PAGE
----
As others have mentioned, kerosene is not the best solvent for the purposes of dissolving salts. Methylated spirits (denatured alcohol) is probably the best, and possibly rubbing alcohol, to give you the desired solubility you want. Caution - alcohols have a much lower flash point, are easier to ignite, are more flammable, harder to extinguish than kero, and burn with almost undetectable flame. They pose a significant flammability risk, especially if you spill some. You need to weigh these risks up for your performance, and seek some advice from your industry if you have not worked with these solvents before.
You can also consider pre-treating your implements by soaking them in the solution of desired chemical and allowing the solvent to evaporate (possibly for some days) and leave behind impregnated salt, which can then be burnt using other fuels. I have seen this done with pine cones soaked in aqueous solutions and allowed to dry out before being added to a campfire. You would still suffer from the competing flame colour and intensity of your chosen fuel. The colour of a kerosene flame will still probably dominate the subtle colours of your additives.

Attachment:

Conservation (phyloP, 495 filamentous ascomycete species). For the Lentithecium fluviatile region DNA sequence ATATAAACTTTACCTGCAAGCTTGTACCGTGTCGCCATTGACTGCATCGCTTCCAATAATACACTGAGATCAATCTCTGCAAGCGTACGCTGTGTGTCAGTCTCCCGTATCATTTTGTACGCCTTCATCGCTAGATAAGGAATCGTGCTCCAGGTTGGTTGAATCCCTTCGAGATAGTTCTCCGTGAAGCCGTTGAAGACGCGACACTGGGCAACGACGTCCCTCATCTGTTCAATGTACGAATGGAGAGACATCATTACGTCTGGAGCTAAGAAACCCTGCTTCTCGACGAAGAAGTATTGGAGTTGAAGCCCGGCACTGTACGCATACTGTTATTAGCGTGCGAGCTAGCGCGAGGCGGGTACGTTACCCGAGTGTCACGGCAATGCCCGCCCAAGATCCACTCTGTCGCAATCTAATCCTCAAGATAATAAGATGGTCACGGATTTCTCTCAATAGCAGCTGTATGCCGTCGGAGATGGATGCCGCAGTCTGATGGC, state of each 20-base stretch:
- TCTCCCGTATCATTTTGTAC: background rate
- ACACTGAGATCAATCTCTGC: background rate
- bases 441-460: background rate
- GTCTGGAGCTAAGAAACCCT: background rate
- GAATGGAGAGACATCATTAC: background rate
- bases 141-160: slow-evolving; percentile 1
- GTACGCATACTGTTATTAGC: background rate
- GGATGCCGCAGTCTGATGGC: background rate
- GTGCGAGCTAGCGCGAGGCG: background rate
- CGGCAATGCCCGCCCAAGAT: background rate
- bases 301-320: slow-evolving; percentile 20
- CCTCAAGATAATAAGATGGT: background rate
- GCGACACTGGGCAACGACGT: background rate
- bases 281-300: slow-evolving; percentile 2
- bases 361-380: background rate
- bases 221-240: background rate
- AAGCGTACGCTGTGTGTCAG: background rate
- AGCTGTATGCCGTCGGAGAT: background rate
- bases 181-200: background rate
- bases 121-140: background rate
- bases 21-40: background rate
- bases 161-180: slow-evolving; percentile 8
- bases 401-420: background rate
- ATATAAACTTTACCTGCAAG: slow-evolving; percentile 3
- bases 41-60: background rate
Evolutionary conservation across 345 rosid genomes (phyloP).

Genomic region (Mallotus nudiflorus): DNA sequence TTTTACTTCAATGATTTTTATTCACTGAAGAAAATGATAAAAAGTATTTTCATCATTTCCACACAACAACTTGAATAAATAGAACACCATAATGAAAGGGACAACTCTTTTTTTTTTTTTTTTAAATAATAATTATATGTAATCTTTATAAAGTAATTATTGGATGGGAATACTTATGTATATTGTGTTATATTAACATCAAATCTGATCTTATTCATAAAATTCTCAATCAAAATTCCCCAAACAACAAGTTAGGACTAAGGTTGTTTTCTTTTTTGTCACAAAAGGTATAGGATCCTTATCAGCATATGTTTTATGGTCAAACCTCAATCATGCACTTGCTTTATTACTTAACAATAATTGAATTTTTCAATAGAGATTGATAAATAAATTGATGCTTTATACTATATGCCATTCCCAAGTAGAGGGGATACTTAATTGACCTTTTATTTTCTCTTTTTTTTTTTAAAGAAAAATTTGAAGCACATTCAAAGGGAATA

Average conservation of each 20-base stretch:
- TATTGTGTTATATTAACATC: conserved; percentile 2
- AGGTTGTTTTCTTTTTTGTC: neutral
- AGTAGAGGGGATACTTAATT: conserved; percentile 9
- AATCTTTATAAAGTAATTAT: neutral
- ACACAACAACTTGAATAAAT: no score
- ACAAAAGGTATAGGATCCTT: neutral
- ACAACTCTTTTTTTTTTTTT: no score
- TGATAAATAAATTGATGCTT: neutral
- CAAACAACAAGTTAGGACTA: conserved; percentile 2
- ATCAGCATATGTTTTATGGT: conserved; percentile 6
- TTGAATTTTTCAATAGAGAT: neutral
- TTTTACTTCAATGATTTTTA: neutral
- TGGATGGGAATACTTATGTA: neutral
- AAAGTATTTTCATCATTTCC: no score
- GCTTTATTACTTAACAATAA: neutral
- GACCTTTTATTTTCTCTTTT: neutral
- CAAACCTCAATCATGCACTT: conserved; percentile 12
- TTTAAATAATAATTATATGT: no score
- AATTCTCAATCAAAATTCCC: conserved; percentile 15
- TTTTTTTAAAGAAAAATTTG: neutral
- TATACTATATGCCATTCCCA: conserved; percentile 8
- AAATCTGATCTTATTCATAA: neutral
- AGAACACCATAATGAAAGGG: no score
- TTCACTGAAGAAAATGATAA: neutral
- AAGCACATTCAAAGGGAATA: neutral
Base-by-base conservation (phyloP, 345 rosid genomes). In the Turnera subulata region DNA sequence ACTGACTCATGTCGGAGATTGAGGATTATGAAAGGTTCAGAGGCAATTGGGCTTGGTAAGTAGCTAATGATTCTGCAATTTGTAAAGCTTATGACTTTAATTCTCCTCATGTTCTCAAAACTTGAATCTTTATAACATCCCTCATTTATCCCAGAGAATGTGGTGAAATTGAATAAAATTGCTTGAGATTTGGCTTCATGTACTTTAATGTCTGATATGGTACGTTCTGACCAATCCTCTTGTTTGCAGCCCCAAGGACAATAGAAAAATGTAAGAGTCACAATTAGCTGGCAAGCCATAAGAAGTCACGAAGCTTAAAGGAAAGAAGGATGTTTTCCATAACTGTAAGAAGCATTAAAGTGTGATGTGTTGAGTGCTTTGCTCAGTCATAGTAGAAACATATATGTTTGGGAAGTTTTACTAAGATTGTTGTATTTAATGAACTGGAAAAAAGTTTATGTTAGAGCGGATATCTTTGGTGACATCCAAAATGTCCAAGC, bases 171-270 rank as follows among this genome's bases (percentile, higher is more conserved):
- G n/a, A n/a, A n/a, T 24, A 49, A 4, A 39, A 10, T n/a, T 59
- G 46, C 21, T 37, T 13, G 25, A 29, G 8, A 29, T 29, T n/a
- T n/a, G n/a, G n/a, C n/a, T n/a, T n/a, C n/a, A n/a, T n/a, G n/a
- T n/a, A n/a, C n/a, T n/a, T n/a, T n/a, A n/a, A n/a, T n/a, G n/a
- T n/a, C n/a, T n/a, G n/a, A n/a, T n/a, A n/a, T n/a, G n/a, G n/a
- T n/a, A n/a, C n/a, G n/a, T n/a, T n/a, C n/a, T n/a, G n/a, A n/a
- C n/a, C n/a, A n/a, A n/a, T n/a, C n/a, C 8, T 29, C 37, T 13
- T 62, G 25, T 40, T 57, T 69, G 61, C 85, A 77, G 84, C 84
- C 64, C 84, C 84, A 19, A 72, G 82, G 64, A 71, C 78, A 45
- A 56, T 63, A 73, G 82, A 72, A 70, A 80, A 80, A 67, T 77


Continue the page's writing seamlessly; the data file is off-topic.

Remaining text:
As for quantities; this will depend on the solubility of the salt in your solvent, and the general rule will be 'as much as dissolves', but will depend on the salt you are using. For instance, the solubility of sodium chloride (yellow flame) in ethanol (and therefore similar to methylated spirits) is less than 1g per litre, while lithium chloride (red flame) dissolves at something like 250g per litre. There are a couple of very good articles about the ins and outs of coloured flames for performance here:
Each different flame colour uses a different chemical which in turn has its own toxicity and undesirable residues that need to be considered for your own health (in preparing and performing) and also your audience (who may be breathing the stuff in). Be sure to read and understand the SDS of the chemicals you are using BEFORE you purchase and use them.
Fire colourants and additive kits are available for fire performers, and there are lots of very good sources on the internet for you to purchase and get advice for your performance: